Three Tips from Catalog Veteran Morlee Griswold, Catalog Director, Patagonia
From starting a mail-order video company when she was in graduate school to running the catalog business for $250 million outdoor gear multichannel marketer Patagonia, Morlee Griswold has had plenty of experience selling direct. Following are her tips on how to get started, and succeed, in the catalog business:
For new catalogers:
Work with the best vendors available. “Network ahead of time, get good recommendations and really do your homework before you choose your vendors,” Griswold says. Since each piece of the direct marketing puzzle has become so specialized, it’s likely that a small catalog startup will need to rely heavily on vendors and/or partners. “If they don’t do the best job for you, it’s really the difference between making and breaking it,” she adds.
Moderate and steady wins the race. “Successful direct marketing is mainly about just plodding along,” Griswold notes. “If you add 5 percent to 10 percent to your housefile every year, that moderate, steady growth will serve you well.” Her basics for steady growth are as follows: 1) Get the printed pieces in the mail. 2) Be ready and able to answer phones and take orders — which means having a 24/7 Web site ordering mechanism and an overflow call center. 3) And be prepared to ship the merchandise.
Interestingly, even established catalog companies can make mistakes following these steps. In the past year, Patagonia cut catalog circulation by one-third in favor of e-marketing, only to find sales drop. Further, Patagonia’s twice annual closeout sales have been so popular, the company’s Web site has threatened to crash under the load. And lastly, the success of one new product line was so great, Griswold says that the company’s warehouse had difficulty getting the orders out the door in a timely fashion. The lesson here is that everyone makes mistakes on the path to growth. Patagonia has taken steps to solve each of these problems as they’ve cropped up, and still manage to grow the business.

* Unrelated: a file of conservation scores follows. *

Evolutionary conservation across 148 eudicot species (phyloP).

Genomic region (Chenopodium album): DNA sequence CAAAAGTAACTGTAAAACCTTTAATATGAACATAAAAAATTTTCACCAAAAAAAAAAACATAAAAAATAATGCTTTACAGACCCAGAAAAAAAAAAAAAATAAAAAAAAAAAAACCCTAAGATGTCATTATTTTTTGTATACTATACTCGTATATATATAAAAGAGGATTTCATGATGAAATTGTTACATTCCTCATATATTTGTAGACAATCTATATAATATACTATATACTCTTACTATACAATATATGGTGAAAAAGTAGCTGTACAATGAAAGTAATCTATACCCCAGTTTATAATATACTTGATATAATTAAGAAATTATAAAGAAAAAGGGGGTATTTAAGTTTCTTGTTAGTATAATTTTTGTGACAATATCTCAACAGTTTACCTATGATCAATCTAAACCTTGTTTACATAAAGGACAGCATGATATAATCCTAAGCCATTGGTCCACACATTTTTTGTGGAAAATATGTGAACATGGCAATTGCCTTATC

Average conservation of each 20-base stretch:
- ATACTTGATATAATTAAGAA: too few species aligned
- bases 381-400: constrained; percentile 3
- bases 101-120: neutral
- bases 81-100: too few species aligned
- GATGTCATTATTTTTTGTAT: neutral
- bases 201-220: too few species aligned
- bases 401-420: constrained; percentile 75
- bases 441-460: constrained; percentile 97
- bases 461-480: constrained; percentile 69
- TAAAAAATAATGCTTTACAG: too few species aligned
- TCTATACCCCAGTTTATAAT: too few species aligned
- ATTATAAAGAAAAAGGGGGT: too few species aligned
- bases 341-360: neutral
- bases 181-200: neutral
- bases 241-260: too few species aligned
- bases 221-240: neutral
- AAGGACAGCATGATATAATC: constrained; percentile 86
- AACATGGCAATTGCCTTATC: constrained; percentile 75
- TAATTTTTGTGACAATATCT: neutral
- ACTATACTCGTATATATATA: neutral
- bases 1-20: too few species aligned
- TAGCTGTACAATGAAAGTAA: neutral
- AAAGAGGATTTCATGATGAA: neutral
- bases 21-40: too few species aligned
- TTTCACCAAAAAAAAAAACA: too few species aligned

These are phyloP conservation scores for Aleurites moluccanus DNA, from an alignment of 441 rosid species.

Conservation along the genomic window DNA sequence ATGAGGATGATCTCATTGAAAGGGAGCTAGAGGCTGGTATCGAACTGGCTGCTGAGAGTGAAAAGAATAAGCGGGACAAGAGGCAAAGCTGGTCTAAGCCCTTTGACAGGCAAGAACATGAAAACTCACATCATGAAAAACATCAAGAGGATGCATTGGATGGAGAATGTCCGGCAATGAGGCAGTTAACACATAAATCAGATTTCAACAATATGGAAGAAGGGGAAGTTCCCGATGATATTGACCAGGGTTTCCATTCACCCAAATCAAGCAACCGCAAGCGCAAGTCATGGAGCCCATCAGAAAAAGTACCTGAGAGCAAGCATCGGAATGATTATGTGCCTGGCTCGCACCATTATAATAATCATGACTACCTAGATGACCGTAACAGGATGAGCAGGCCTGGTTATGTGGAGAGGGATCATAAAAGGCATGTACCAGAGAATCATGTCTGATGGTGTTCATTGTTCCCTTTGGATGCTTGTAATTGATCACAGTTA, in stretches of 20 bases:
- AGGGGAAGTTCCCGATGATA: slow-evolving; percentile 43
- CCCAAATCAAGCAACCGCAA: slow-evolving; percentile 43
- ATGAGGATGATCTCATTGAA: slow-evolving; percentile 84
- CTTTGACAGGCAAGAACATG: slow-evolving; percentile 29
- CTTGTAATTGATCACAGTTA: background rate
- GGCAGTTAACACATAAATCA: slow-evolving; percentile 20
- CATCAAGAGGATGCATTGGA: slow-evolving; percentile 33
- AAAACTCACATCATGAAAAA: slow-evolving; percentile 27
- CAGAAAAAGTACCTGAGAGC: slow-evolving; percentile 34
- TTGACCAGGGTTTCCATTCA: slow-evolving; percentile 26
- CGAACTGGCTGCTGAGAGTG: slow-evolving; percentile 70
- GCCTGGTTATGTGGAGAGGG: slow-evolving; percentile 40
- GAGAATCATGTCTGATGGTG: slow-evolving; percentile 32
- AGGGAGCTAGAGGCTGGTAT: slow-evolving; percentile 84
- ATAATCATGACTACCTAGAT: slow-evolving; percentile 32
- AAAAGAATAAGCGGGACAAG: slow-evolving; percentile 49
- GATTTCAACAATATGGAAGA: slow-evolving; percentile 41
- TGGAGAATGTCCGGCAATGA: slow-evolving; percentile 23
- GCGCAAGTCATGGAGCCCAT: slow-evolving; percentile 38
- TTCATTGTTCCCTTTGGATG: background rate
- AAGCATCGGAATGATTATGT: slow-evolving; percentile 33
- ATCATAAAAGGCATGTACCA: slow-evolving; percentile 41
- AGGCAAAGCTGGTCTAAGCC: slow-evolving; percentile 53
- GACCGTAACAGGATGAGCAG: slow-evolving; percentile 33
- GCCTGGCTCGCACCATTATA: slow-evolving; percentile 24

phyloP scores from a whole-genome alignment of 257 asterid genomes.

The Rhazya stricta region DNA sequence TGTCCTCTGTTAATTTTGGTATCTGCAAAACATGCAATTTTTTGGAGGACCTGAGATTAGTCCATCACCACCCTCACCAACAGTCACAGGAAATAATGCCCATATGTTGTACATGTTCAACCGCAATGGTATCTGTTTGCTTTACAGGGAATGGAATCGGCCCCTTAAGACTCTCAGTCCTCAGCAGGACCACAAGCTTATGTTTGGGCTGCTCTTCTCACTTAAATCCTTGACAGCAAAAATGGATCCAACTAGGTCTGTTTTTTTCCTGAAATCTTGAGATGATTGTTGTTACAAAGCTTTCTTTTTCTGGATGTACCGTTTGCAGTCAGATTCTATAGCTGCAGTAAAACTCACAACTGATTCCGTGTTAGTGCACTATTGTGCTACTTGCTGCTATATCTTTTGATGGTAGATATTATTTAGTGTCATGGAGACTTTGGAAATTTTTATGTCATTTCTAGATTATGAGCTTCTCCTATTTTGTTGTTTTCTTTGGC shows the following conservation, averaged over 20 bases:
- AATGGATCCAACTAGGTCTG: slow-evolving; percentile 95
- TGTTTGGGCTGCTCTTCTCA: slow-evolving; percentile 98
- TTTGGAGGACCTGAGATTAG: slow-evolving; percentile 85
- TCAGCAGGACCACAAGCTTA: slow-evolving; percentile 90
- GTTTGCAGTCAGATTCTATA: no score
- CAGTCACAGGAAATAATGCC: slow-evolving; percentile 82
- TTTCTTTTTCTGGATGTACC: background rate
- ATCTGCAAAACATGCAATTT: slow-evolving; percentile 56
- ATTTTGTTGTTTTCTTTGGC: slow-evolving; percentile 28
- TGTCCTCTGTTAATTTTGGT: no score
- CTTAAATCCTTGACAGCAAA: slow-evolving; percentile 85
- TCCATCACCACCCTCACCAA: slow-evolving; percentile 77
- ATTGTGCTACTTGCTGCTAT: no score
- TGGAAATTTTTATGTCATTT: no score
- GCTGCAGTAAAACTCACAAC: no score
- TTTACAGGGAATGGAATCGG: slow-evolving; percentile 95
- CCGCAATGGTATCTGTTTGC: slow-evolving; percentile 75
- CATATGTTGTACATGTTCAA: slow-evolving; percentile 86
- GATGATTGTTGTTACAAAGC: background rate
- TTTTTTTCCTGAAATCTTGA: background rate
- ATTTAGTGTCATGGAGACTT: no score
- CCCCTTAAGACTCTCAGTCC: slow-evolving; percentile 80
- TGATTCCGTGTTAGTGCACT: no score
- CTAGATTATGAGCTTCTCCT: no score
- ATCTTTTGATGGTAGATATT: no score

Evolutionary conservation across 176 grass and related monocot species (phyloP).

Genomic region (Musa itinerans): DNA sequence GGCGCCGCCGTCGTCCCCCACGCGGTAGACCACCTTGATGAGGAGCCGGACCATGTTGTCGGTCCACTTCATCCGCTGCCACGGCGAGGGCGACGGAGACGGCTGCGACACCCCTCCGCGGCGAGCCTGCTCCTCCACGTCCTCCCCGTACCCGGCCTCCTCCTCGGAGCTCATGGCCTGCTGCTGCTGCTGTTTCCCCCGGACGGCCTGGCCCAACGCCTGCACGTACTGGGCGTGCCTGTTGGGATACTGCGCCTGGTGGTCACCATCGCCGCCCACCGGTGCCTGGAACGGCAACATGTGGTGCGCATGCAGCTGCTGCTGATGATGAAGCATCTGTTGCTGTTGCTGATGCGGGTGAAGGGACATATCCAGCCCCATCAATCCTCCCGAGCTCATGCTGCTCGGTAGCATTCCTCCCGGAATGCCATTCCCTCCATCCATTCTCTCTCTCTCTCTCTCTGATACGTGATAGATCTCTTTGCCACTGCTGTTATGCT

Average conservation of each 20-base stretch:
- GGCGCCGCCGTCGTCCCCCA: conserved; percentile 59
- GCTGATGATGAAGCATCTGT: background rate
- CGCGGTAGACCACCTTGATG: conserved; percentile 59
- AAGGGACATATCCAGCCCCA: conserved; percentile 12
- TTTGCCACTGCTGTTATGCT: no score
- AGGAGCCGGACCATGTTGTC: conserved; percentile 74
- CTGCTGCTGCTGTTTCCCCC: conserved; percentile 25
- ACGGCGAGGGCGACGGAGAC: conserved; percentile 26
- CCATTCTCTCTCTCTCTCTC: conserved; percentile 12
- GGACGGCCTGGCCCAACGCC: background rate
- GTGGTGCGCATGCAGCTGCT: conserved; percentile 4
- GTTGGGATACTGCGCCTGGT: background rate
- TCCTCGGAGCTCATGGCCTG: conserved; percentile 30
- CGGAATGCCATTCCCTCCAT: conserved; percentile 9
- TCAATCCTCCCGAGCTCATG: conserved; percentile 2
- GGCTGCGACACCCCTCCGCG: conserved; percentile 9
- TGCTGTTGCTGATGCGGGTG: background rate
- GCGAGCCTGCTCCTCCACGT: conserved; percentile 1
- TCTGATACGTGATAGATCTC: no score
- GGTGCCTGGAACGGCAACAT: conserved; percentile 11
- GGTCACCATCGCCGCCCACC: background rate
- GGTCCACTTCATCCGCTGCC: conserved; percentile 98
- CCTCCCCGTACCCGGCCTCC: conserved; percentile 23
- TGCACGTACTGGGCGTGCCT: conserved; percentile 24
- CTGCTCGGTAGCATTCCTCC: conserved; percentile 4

For established catalogers:
Build a robust database. More than the typical demographics of age, gender and income level, a robust database needs to be able to show what products customers are purchasing, where the customers live and whether there’s seasonality to their purchases, Griswold points out. “Once you have those things, you can use it for merchandising, marketing, financial planning and every other aspect of your business,” she says.